Deana Brower: There is no shortage of educational information these days both online and in print. The success of all academic areas, including Mathematics, would be monitored by district data and analysis provided by the superintendant and her staff.  Further determination of success of our academic disciplines would be monitored through dialogue in the educational community ensuring consistency and corroboration between community perception and evaluative data.

District Status:

What are the attributes of a successful public school system?

Sally Fullmer: Good teachers with strong core subject knowledge with freedom to use effective teaching methods, strong, straight forward curriculum, a learning environment that helps each child achieve their own levels of excellence by requiring mastery of skills and providing remedial work if necessary, a lean administration that doesn’t waste time or money on things that don’t help learning.  The closer the decision making is to the students the better, local control is better and more efficient than federal control.

Deana Brower: A successful public school system is one in which:
  • Students graduate as engaged, life-long learners who are college or career ready as a result of the high standards and expectations which they were held accountable for and supported in achieving.
  • The school board, administration, staff, students, parents, and community are centered on a common vision and shared focus which results from open communication and dialogue between all stakeholders.
  • The school district maintains a solid stewardship of financial resources and budgetary expenditures.
Which are the most pressing issues – in descending order – facing Spokane Public Schools? What specifically do you plan to do about them if you’re elected? If the school board follows your suggestions, how soon would you expect to see significant results?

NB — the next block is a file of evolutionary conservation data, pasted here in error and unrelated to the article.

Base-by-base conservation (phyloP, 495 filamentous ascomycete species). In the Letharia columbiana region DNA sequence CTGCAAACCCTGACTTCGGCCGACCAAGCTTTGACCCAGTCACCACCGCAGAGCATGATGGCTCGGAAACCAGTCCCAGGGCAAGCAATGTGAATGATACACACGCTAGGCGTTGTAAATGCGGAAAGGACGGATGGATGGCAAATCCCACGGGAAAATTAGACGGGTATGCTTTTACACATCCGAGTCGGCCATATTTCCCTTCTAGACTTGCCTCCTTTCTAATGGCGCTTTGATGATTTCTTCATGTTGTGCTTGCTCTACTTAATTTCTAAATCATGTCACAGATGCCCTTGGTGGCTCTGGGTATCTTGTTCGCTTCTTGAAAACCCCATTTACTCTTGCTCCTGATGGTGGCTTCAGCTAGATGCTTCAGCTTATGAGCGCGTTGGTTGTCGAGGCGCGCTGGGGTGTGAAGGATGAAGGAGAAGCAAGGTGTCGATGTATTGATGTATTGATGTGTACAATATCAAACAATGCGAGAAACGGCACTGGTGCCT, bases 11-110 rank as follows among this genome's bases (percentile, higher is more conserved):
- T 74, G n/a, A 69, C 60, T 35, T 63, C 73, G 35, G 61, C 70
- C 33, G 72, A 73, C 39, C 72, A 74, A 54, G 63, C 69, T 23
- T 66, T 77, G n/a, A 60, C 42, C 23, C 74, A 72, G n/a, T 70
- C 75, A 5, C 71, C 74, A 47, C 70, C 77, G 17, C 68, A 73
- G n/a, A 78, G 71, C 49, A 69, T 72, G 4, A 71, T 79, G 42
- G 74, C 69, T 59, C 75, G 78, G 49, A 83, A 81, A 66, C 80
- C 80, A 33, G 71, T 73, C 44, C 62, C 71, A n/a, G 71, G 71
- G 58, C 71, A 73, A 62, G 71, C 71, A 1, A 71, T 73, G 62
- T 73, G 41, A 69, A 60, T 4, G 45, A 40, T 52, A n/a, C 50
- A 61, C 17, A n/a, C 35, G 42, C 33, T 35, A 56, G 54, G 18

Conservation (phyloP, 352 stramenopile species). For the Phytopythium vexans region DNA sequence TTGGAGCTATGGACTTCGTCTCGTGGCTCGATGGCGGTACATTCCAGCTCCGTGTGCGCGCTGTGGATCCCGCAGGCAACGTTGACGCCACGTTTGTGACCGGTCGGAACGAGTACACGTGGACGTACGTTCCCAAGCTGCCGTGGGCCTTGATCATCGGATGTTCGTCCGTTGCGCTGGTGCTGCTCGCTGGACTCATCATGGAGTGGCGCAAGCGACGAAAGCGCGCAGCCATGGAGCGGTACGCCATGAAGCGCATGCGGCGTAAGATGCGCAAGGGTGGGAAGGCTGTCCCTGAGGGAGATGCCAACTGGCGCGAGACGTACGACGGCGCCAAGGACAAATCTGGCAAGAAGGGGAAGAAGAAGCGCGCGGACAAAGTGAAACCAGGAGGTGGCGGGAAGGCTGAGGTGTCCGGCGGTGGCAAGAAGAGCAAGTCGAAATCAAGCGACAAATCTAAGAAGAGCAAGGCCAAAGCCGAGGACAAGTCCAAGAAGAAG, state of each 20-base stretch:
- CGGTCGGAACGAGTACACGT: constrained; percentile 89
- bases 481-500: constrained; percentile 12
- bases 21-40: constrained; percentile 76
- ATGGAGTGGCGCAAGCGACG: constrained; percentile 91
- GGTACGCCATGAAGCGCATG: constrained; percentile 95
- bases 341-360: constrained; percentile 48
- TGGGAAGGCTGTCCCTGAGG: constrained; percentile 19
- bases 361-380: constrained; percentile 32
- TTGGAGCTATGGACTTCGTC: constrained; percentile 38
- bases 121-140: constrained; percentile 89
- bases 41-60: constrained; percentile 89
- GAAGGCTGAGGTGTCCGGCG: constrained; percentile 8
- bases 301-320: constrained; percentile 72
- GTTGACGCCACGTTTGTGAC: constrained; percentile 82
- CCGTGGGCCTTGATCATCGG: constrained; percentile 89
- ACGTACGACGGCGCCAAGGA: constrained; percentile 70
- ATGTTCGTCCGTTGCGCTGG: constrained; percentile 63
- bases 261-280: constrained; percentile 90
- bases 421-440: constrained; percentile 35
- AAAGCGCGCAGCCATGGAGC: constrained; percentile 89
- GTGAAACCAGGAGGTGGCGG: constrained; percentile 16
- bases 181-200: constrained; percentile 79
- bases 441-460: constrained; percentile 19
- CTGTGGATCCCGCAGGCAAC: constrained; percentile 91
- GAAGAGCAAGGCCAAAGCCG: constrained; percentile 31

Sally Fullmer:
  • Poor results for students…especially in Math (61% of tenth graders failed the state math test in 2010)
  • Only 59 cents of every dollar makes it to the classroom
  • Overpaid administrators who micromanage teachers
I would require implementation of Holt Mathematics immediately with teachers having freedom to teach the book as they see fit according to the needs of their current students. I would find out where the other 41 cents is going and how to get more to the classroom. I would audit all administrative jobs, cut some and reduce salaries in others. I would send qualified instructional coaches back to the classroom. Teachers are professionals and don’t need to be pulled out of the classroom and retrained during school hours. I would expect to see an immediate boost in morale among teachers if these changes were to be implemented. The students would likewise immediately benefit from happier teachers and a well-organized classical math curriculum that uses teacher directed learning with examples and practice to learn basic arithmetic skills.

Deana Brower:
  • Lack of shared vision and priorities. Currently, there is a distinct “us and them” perception in our school district. The success of our children’s education depends upon a strong strategic plan reflecting the shared priorities of our community. Certainly, there are differences in opinions; however, through respectful dialogue and exchange of ideas, stakeholders must come together and develop shared priorities. I would expect immediate results once our community is giving the opportunity to become engaged in the process. Significant results would be 1-2 years later as the dialogue produces outcomes.
  • Improvement in our graduation rate. While strides have been made in the past few years, we still have work to do. In examining where the district has been successful, and where students continue to struggle, our district has the opportunity to continue to increase our graduation rate. Continuing to work with Priority Spokane and other organizations interested in collaborating on this community issue is vital for our making continuous strides in this critical area.